Probably the song I wrote a couple days ago, because its in my head (laughs). I don’t know if I have any favourites. I think that’s something that maybe at the end of my life or my career, if I’ve been away from it for years than maybe I can re-evaluate it. There are definitely songs that have really big looks, like “Walls” on this new record. “Walls” seemed to really make a big difference in some people’s lives, which is crazy. It’s a really emotional song about how people go through struggles. I like writing songs like that. I like to rock and have fun too, but I really enjoy the songs that change people’s lives and inspire them to get up and do something. I kind of felt like that was what I was trying to do with “Men & Angels.”
Are there any particular artists that you are looking to collaborate with on future records?
Maybe. That’s kind of the future. I’ve never ever collaborated with anyone, so that would be crazy.
**We are interrupted by Travis Clark of We The Kings. They speak about how Bryce missed his on-stage collab with Travis (seems they do it every day, but both played at same time on that day)**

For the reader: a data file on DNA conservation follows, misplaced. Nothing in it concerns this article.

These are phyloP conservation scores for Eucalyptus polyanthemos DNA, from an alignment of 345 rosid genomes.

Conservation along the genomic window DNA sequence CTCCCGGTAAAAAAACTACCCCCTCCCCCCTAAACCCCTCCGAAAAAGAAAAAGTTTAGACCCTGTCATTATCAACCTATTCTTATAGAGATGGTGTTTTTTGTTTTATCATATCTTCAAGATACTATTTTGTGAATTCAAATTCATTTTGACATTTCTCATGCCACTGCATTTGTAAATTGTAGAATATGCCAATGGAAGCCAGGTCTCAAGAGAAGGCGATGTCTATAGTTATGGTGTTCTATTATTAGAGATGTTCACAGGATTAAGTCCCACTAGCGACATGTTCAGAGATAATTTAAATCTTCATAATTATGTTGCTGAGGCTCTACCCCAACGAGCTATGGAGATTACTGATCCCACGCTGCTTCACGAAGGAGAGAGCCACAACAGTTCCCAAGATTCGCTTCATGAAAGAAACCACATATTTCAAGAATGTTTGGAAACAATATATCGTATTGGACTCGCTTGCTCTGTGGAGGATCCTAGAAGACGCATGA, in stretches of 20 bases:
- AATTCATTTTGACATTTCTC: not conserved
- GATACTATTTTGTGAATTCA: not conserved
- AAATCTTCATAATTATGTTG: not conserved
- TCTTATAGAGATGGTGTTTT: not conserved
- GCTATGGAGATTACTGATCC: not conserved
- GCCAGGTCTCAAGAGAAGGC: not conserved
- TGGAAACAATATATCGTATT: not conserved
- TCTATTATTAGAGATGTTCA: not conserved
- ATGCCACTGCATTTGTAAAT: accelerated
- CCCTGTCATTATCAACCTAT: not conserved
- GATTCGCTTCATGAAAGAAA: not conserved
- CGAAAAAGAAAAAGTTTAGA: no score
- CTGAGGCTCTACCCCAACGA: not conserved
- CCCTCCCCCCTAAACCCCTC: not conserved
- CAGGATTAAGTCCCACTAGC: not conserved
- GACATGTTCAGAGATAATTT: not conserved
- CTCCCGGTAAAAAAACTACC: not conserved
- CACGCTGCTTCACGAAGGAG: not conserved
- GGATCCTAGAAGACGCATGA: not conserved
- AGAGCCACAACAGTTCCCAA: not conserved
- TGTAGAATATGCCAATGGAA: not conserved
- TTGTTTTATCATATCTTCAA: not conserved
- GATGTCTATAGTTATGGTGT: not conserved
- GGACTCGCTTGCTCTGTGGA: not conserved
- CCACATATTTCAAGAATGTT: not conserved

I’d love to collaborate with some pop people to be honest. I’d love to collaborate with Rivers Cuomo (Weezer). I’ve been writing a lot of songs for other people. I’ve written songs for some of the American Idol contestants, we’ll see if those actually see the light of day. Its weird, its like a different time because a lot of people are collaborating, even bands. A lot of bands have professional writers that write their songs now, that always kind of didn’t settle right with me. I’ve never done that, but I just want to do what is best for my music. I would hate for my pride to get in the way and not be open to collaborating with people. I think “The Rocket Summer” is what it is because of the writing…so I kind of have this conflicting thought about collaborating. Maybe that’s why I’ve never had a radio hit though (laughs).
How is the next album cycle looking? What time frame do you think it will be released?